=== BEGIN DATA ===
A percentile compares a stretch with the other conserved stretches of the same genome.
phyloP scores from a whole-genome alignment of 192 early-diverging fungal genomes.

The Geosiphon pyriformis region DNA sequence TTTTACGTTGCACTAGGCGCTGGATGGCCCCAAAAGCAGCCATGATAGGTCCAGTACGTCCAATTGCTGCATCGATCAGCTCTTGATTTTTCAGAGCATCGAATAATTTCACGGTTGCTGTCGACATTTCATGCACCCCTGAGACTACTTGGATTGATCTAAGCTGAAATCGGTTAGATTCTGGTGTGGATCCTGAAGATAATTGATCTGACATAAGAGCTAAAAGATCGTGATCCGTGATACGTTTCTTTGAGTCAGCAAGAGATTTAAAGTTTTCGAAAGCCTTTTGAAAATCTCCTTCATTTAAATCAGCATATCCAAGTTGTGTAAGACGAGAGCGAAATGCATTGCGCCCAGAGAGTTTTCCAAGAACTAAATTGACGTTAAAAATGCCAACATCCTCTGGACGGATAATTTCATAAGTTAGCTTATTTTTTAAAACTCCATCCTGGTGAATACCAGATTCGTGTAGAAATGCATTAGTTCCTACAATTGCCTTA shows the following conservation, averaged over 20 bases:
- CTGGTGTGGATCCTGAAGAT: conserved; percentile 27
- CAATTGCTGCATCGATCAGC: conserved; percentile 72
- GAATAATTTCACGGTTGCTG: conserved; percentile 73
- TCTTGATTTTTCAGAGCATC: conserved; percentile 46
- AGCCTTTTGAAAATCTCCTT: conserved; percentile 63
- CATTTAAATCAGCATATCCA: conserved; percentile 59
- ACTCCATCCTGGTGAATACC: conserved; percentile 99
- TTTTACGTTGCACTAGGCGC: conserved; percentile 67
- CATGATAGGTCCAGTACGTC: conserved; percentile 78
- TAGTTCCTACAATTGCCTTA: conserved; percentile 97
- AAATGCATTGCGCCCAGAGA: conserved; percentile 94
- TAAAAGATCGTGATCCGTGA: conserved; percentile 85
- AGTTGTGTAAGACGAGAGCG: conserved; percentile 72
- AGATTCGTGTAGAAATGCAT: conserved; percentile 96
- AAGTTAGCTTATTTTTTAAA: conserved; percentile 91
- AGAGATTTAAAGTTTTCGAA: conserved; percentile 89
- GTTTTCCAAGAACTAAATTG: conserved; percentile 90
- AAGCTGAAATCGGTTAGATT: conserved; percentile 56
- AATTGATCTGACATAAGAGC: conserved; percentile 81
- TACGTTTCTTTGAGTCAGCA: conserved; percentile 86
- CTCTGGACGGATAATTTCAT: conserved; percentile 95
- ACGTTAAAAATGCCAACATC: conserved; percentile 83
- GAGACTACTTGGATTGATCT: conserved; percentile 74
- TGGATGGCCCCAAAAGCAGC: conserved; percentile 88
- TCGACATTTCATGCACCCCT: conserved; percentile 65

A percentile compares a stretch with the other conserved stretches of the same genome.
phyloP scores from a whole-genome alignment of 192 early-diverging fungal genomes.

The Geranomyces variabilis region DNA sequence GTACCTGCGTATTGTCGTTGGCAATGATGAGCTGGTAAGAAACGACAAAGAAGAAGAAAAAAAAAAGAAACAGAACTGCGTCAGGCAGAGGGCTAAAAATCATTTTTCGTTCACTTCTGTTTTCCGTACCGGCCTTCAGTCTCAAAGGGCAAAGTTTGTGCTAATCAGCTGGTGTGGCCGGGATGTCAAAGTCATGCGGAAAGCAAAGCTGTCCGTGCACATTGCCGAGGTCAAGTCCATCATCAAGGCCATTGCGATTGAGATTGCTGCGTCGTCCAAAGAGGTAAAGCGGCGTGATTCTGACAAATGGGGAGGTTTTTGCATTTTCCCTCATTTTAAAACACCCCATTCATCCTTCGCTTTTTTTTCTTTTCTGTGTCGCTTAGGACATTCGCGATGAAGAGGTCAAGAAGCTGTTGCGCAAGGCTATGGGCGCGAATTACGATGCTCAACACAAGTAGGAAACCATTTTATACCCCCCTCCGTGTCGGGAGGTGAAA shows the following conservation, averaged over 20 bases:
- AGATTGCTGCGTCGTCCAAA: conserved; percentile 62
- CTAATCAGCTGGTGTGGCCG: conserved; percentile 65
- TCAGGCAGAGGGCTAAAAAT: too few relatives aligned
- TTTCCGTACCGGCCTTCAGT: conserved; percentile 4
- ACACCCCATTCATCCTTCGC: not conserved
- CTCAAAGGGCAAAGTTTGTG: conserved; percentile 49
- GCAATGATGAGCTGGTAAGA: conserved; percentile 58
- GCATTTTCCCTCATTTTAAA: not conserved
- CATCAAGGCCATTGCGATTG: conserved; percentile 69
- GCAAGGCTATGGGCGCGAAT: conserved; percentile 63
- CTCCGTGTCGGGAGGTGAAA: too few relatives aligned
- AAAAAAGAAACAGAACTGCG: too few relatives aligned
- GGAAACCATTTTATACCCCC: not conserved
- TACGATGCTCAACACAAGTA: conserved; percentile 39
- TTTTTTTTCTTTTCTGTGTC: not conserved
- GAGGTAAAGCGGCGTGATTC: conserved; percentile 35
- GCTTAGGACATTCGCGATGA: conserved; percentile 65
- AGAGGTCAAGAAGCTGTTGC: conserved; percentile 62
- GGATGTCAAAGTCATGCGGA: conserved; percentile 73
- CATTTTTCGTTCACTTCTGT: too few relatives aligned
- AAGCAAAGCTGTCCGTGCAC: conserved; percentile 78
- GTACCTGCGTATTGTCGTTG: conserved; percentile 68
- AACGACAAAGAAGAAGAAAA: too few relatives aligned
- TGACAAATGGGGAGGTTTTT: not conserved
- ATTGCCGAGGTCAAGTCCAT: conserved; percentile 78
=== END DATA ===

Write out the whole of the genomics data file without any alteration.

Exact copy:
A percentile compares a stretch with the other conserved stretches of the same genome.
phyloP scores from a whole-genome alignment of 192 early-diverging fungal genomes.

The Geosiphon pyriformis region DNA sequence TTTTACGTTGCACTAGGCGCTGGATGGCCCCAAAAGCAGCCATGATAGGTCCAGTACGTCCAATTGCTGCATCGATCAGCTCTTGATTTTTCAGAGCATCGAATAATTTCACGGTTGCTGTCGACATTTCATGCACCCCTGAGACTACTTGGATTGATCTAAGCTGAAATCGGTTAGATTCTGGTGTGGATCCTGAAGATAATTGATCTGACATAAGAGCTAAAAGATCGTGATCCGTGATACGTTTCTTTGAGTCAGCAAGAGATTTAAAGTTTTCGAAAGCCTTTTGAAAATCTCCTTCATTTAAATCAGCATATCCAAGTTGTGTAAGACGAGAGCGAAATGCATTGCGCCCAGAGAGTTTTCCAAGAACTAAATTGACGTTAAAAATGCCAACATCCTCTGGACGGATAATTTCATAAGTTAGCTTATTTTTTAAAACTCCATCCTGGTGAATACCAGATTCGTGTAGAAATGCATTAGTTCCTACAATTGCCTTA shows the following conservation, averaged over 20 bases:
- CTGGTGTGGATCCTGAAGAT: conserved; percentile 27
- CAATTGCTGCATCGATCAGC: conserved; percentile 72
- GAATAATTTCACGGTTGCTG: conserved; percentile 73
- TCTTGATTTTTCAGAGCATC: conserved; percentile 46
- AGCCTTTTGAAAATCTCCTT: conserved; percentile 63
- CATTTAAATCAGCATATCCA: conserved; percentile 59
- ACTCCATCCTGGTGAATACC: conserved; percentile 99
- TTTTACGTTGCACTAGGCGC: conserved; percentile 67
- CATGATAGGTCCAGTACGTC: conserved; percentile 78
- TAGTTCCTACAATTGCCTTA: conserved; percentile 97
- AAATGCATTGCGCCCAGAGA: conserved; percentile 94
- TAAAAGATCGTGATCCGTGA: conserved; percentile 85
- AGTTGTGTAAGACGAGAGCG: conserved; percentile 72
- AGATTCGTGTAGAAATGCAT: conserved; percentile 96
- AAGTTAGCTTATTTTTTAAA: conserved; percentile 91
- AGAGATTTAAAGTTTTCGAA: conserved; percentile 89
- GTTTTCCAAGAACTAAATTG: conserved; percentile 90
- AAGCTGAAATCGGTTAGATT: conserved; percentile 56
- AATTGATCTGACATAAGAGC: conserved; percentile 81
- TACGTTTCTTTGAGTCAGCA: conserved; percentile 86
- CTCTGGACGGATAATTTCAT: conserved; percentile 95
- ACGTTAAAAATGCCAACATC: conserved; percentile 83
- GAGACTACTTGGATTGATCT: conserved; percentile 74
- TGGATGGCCCCAAAAGCAGC: conserved; percentile 88
- TCGACATTTCATGCACCCCT: conserved; percentile 65

A percentile compares a stretch with the other conserved stretches of the same genome.
phyloP scores from a whole-genome alignment of 192 early-diverging fungal genomes.

The Geranomyces variabilis region DNA sequence GTACCTGCGTATTGTCGTTGGCAATGATGAGCTGGTAAGAAACGACAAAGAAGAAGAAAAAAAAAAGAAACAGAACTGCGTCAGGCAGAGGGCTAAAAATCATTTTTCGTTCACTTCTGTTTTCCGTACCGGCCTTCAGTCTCAAAGGGCAAAGTTTGTGCTAATCAGCTGGTGTGGCCGGGATGTCAAAGTCATGCGGAAAGCAAAGCTGTCCGTGCACATTGCCGAGGTCAAGTCCATCATCAAGGCCATTGCGATTGAGATTGCTGCGTCGTCCAAAGAGGTAAAGCGGCGTGATTCTGACAAATGGGGAGGTTTTTGCATTTTCCCTCATTTTAAAACACCCCATTCATCCTTCGCTTTTTTTTCTTTTCTGTGTCGCTTAGGACATTCGCGATGAAGAGGTCAAGAAGCTGTTGCGCAAGGCTATGGGCGCGAATTACGATGCTCAACACAAGTAGGAAACCATTTTATACCCCCCTCCGTGTCGGGAGGTGAAA shows the following conservation, averaged over 20 bases:
- AGATTGCTGCGTCGTCCAAA: conserved; percentile 62
- CTAATCAGCTGGTGTGGCCG: conserved; percentile 65
- TCAGGCAGAGGGCTAAAAAT: too few relatives aligned
- TTTCCGTACCGGCCTTCAGT: conserved; percentile 4
- ACACCCCATTCATCCTTCGC: not conserved
- CTCAAAGGGCAAAGTTTGTG: conserved; percentile 49
- GCAATGATGAGCTGGTAAGA: conserved; percentile 58
- GCATTTTCCCTCATTTTAAA: not conserved
- CATCAAGGCCATTGCGATTG: conserved; percentile 69
- GCAAGGCTATGGGCGCGAAT: conserved; percentile 63
- CTCCGTGTCGGGAGGTGAAA: too few relatives aligned
- AAAAAAGAAACAGAACTGCG: too few relatives aligned
- GGAAACCATTTTATACCCCC: not conserved
- TACGATGCTCAACACAAGTA: conserved; percentile 39
- TTTTTTTTCTTTTCTGTGTC: not conserved
- GAGGTAAAGCGGCGTGATTC: conserved; percentile 35
- GCTTAGGACATTCGCGATGA: conserved; percentile 65
- AGAGGTCAAGAAGCTGTTGC: conserved; percentile 62
- GGATGTCAAAGTCATGCGGA: conserved; percentile 73
- CATTTTTCGTTCACTTCTGT: too few relatives aligned
- AAGCAAAGCTGTCCGTGCAC: conserved; percentile 78
- GTACCTGCGTATTGTCGTTG: conserved; percentile 68
- AACGACAAAGAAGAAGAAAA: too few relatives aligned
- TGACAAATGGGGAGGTTTTT: not conserved
- ATTGCCGAGGTCAAGTCCAT: conserved; percentile 78